If you think that people won’t share your secrets with others, you are probably mistaken.
I can feel you instantly balking at this statement. The mere thought that your friends or family could betray your trust is confronting. This is a reasonable enough response, the idea that those closest could be talking about you disparagingly, can create an extreme level of cognitive dissonance. It is far easier to assume that if you tell someone something in confidence, it will stay that way.
But then how do secrets get out? If everyone trusts everyone, gossip would not be an issue. In fact, the concept of gossip itself would be meaningless. How many pieces of information about your extended friendship circle, colleagues and family have you heard about second hand? How many times have you been told something about someone that by rights you shouldn’t have? Sooner or later, all secrets are revealed.
It comes in many forms. “I know I shouldn’t share this but…” or “I can trust that you won’t tell anyone…” The question you need to ask yourself is this: “If I am hearing information about someone else, who is hearing information about me?”
The person telling you believes that it is okay to share it with you because they trust that you will be able to keep it a secret. Ironically, they are trusting your ability to keep a secret over their own. This process perpetuates itself over and over again until everyone knows.This concept is similar to that of sexting. As a teacher, it was my job to discuss safe sex practices both in the traditional sense as well as in the online world. I once asked a class to raise their hands if they have seen a picture of somebody that wasn’t meant to be shared. Approximately twenty of the twenty-five students admitted that they had seen multiple different pictures that were sent in private between two parties.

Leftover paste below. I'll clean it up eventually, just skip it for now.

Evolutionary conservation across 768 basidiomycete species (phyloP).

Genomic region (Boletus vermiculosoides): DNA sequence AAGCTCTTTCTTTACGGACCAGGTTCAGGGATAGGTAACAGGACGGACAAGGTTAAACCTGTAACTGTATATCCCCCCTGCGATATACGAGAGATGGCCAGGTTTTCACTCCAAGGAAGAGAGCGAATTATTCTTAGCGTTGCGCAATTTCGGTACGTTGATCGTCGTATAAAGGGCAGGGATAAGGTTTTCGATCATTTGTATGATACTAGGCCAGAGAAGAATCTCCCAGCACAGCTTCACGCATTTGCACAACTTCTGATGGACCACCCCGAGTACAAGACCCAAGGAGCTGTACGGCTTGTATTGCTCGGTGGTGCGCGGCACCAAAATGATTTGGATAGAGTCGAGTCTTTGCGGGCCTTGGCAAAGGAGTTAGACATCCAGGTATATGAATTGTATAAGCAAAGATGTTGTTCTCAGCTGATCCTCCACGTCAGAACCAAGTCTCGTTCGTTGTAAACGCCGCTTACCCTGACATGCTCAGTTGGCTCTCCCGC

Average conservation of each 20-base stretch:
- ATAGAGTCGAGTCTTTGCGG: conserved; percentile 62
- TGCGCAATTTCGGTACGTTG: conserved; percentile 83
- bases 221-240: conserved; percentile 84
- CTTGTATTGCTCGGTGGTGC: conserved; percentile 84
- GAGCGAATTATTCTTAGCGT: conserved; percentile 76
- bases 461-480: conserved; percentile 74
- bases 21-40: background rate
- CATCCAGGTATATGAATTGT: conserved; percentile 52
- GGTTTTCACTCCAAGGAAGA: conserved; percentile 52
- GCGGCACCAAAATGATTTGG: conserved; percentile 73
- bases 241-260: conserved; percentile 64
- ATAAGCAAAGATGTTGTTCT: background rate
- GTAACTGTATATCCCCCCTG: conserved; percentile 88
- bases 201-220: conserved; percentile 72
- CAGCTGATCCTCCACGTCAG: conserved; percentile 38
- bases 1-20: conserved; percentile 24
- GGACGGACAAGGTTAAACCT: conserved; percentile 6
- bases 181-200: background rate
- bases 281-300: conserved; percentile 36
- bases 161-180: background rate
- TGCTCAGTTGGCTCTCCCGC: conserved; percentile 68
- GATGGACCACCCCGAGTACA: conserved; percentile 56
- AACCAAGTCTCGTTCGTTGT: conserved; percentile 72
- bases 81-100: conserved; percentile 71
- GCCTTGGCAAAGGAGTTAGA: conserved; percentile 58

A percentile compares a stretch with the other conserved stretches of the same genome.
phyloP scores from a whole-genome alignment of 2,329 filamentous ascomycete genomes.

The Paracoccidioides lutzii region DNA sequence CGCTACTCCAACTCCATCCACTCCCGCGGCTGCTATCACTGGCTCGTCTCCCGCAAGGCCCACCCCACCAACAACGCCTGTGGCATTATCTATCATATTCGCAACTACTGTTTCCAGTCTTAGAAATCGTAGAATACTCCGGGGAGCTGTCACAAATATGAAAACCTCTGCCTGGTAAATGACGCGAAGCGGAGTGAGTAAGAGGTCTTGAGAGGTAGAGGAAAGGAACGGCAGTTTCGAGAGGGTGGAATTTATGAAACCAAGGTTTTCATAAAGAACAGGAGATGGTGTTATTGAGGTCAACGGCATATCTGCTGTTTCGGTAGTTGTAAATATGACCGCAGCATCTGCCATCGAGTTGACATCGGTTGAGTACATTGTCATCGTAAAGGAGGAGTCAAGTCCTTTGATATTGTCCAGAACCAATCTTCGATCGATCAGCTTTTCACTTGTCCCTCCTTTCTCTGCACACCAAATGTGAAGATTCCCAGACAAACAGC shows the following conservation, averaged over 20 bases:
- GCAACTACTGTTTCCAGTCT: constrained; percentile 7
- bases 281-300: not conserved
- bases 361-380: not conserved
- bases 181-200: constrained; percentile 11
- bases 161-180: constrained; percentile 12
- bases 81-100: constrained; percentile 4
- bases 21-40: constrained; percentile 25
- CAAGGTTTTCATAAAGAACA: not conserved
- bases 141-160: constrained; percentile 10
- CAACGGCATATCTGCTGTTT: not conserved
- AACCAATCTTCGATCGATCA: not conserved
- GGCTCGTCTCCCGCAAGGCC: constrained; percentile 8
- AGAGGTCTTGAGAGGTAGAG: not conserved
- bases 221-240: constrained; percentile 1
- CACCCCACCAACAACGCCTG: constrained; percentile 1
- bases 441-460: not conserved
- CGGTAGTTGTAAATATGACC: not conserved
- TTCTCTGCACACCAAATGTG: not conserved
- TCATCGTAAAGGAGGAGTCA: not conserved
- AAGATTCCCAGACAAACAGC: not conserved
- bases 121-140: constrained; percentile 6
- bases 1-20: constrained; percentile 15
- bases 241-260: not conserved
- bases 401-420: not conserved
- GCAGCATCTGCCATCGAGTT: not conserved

Their faces dropped when I suggested that if they have ever sent such pictures themselves, that there could be someone in another class raising their hand right now and thinking of them. I pointed out that everyone sending those pictures trusted that the recipient would delete the photo or keep it to themselves.
“But I love him, he would never betray me like that, he is different.” He may be, or you could be wrong about him. Remember, people change all the time and relationships come and go. You may be close now, but think of all those in your past who you were close to but you now no longer speak to. Would you want them to possess a nude picture of you? The same is true of secrets.
Alternatively, the act of sharing the secret itself may not even be (intentionally) hurtful or vindictive. There are even circumstances that sharing the secret could be done out of sincere concern for the individual. It is easy to imagine a situation where you would want to protect someone from potential pain. So you might share with those around them the details of your friend’s recent traumatic experience. By sharing this secret with others, you are attempting to make sure that those topics won’t be mentioned, or the very least that they will be approached delicately.
In this instance by sharing the information, you are taking away your friend’s ability to embrace the topic themselves. You have disempowered them and taken away their ability to own it. Not only have you betrayed a significant level of trust, but you have also caused that topic to be in the forefront of everyone’s mind.
Rather than protecting the person from harm, you have in fact caused it. By sharing their secret, you have inadvertently ensured that everyone is thinking about it. Because of you, they may now be looking at the person differently, attempting to fit this new piece of information into their world view of the person.
The simple fact is this. If you tell somebody something, there is an infinitely greater chance that it will get out than if you keep it to yourself. As the saying goes, if you have told one person you have told eleven. I am not saying to never talk, rather to just be aware. If you couldn’t handle it getting out, keep it to yourself or speak to a professional.
Long before I opened up publicly about my experiences with suicide, assault and mental illness I spoke to a psychologist. This person is detached from the rest of my life and is employed in a professional capacity. Talking with her enabled me to come to terms with a lot of the issues of my past which have subsequently enabled me to share it with the world.
I have many more hidden demons, things that I am not ready to share openly. Perhaps I will one day, but not yet. Whilst it is true that I have told a few choice individuals, I have done so with extreme caution. These are people that have never gossiped to me about others, never sharing with me things that they shouldn’t have.
By keeping other’s secrets, I am certain that they will keep mine.
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